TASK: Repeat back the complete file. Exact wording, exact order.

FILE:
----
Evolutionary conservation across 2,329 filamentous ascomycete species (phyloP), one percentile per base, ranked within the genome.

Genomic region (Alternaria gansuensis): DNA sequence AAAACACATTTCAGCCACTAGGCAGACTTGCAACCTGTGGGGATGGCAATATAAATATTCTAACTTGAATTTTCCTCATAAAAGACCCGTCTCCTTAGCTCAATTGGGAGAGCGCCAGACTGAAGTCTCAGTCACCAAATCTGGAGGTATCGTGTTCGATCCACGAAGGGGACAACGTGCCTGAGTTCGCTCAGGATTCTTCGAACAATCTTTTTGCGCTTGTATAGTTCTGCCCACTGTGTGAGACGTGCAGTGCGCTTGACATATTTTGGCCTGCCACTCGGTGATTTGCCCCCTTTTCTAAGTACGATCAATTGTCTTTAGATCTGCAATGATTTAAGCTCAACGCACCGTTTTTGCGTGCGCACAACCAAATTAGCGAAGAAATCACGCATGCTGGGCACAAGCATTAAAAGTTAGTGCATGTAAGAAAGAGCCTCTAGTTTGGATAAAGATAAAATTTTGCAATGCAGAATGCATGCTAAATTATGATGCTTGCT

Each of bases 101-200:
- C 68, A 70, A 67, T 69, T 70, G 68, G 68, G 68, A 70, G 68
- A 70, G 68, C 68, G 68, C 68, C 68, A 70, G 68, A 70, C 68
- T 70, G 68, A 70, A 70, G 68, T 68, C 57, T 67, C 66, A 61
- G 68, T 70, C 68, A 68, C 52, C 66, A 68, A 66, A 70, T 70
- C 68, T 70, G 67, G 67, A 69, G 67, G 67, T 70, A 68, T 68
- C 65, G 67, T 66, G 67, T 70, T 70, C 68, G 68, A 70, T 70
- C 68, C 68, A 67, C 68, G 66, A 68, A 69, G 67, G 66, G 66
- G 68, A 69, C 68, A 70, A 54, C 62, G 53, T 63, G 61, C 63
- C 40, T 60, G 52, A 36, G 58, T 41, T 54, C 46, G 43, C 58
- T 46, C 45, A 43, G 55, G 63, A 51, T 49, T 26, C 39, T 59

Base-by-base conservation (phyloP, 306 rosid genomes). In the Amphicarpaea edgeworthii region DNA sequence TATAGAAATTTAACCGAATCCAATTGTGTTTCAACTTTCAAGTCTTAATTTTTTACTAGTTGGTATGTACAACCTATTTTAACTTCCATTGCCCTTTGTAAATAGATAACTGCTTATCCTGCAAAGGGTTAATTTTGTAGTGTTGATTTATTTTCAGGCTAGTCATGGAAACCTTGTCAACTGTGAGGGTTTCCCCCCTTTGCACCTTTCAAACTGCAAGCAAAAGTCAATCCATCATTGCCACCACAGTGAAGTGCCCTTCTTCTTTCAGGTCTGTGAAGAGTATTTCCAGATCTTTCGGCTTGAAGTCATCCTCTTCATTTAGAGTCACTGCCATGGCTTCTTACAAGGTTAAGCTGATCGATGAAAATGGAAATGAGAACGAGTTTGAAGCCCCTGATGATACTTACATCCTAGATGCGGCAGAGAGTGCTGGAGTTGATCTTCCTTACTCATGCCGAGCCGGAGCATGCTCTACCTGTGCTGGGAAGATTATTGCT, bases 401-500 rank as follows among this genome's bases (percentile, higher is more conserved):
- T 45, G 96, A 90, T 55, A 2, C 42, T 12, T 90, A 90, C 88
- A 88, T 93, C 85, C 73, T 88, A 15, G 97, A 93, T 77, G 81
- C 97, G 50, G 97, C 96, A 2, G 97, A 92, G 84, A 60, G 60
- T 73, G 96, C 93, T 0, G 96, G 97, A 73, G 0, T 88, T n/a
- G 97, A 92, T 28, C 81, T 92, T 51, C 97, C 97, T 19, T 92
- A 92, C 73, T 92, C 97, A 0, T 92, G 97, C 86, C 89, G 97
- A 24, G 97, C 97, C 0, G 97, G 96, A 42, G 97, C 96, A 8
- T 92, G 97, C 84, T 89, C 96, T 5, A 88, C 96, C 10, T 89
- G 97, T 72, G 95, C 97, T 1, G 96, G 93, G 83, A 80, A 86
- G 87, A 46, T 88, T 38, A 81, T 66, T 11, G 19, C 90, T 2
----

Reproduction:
Evolutionary conservation across 2,329 filamentous ascomycete species (phyloP), one percentile per base, ranked within the genome.

Genomic region (Alternaria gansuensis): DNA sequence AAAACACATTTCAGCCACTAGGCAGACTTGCAACCTGTGGGGATGGCAATATAAATATTCTAACTTGAATTTTCCTCATAAAAGACCCGTCTCCTTAGCTCAATTGGGAGAGCGCCAGACTGAAGTCTCAGTCACCAAATCTGGAGGTATCGTGTTCGATCCACGAAGGGGACAACGTGCCTGAGTTCGCTCAGGATTCTTCGAACAATCTTTTTGCGCTTGTATAGTTCTGCCCACTGTGTGAGACGTGCAGTGCGCTTGACATATTTTGGCCTGCCACTCGGTGATTTGCCCCCTTTTCTAAGTACGATCAATTGTCTTTAGATCTGCAATGATTTAAGCTCAACGCACCGTTTTTGCGTGCGCACAACCAAATTAGCGAAGAAATCACGCATGCTGGGCACAAGCATTAAAAGTTAGTGCATGTAAGAAAGAGCCTCTAGTTTGGATAAAGATAAAATTTTGCAATGCAGAATGCATGCTAAATTATGATGCTTGCT

Each of bases 101-200:
- C 68, A 70, A 67, T 69, T 70, G 68, G 68, G 68, A 70, G 68
- A 70, G 68, C 68, G 68, C 68, C 68, A 70, G 68, A 70, C 68
- T 70, G 68, A 70, A 70, G 68, T 68, C 57, T 67, C 66, A 61
- G 68, T 70, C 68, A 68, C 52, C 66, A 68, A 66, A 70, T 70
- C 68, T 70, G 67, G 67, A 69, G 67, G 67, T 70, A 68, T 68
- C 65, G 67, T 66, G 67, T 70, T 70, C 68, G 68, A 70, T 70
- C 68, C 68, A 67, C 68, G 66, A 68, A 69, G 67, G 66, G 66
- G 68, A 69, C 68, A 70, A 54, C 62, G 53, T 63, G 61, C 63
- C 40, T 60, G 52, A 36, G 58, T 41, T 54, C 46, G 43, C 58
- T 46, C 45, A 43, G 55, G 63, A 51, T 49, T 26, C 39, T 59

Base-by-base conservation (phyloP, 306 rosid genomes). In the Amphicarpaea edgeworthii region DNA sequence TATAGAAATTTAACCGAATCCAATTGTGTTTCAACTTTCAAGTCTTAATTTTTTACTAGTTGGTATGTACAACCTATTTTAACTTCCATTGCCCTTTGTAAATAGATAACTGCTTATCCTGCAAAGGGTTAATTTTGTAGTGTTGATTTATTTTCAGGCTAGTCATGGAAACCTTGTCAACTGTGAGGGTTTCCCCCCTTTGCACCTTTCAAACTGCAAGCAAAAGTCAATCCATCATTGCCACCACAGTGAAGTGCCCTTCTTCTTTCAGGTCTGTGAAGAGTATTTCCAGATCTTTCGGCTTGAAGTCATCCTCTTCATTTAGAGTCACTGCCATGGCTTCTTACAAGGTTAAGCTGATCGATGAAAATGGAAATGAGAACGAGTTTGAAGCCCCTGATGATACTTACATCCTAGATGCGGCAGAGAGTGCTGGAGTTGATCTTCCTTACTCATGCCGAGCCGGAGCATGCTCTACCTGTGCTGGGAAGATTATTGCT, bases 401-500 rank as follows among this genome's bases (percentile, higher is more conserved):
- T 45, G 96, A 90, T 55, A 2, C 42, T 12, T 90, A 90, C 88
- A 88, T 93, C 85, C 73, T 88, A 15, G 97, A 93, T 77, G 81
- C 97, G 50, G 97, C 96, A 2, G 97, A 92, G 84, A 60, G 60
- T 73, G 96, C 93, T 0, G 96, G 97, A 73, G 0, T 88, T n/a
- G 97, A 92, T 28, C 81, T 92, T 51, C 97, C 97, T 19, T 92
- A 92, C 73, T 92, C 97, A 0, T 92, G 97, C 86, C 89, G 97
- A 24, G 97, C 97, C 0, G 97, G 96, A 42, G 97, C 96, A 8
- T 92, G 97, C 84, T 89, C 96, T 5, A 88, C 96, C 10, T 89
- G 97, T 72, G 95, C 97, T 1, G 96, G 93, G 83, A 80, A 86
- G 87, A 46, T 88, T 38, A 81, T 66, T 11, G 19, C 90, T 2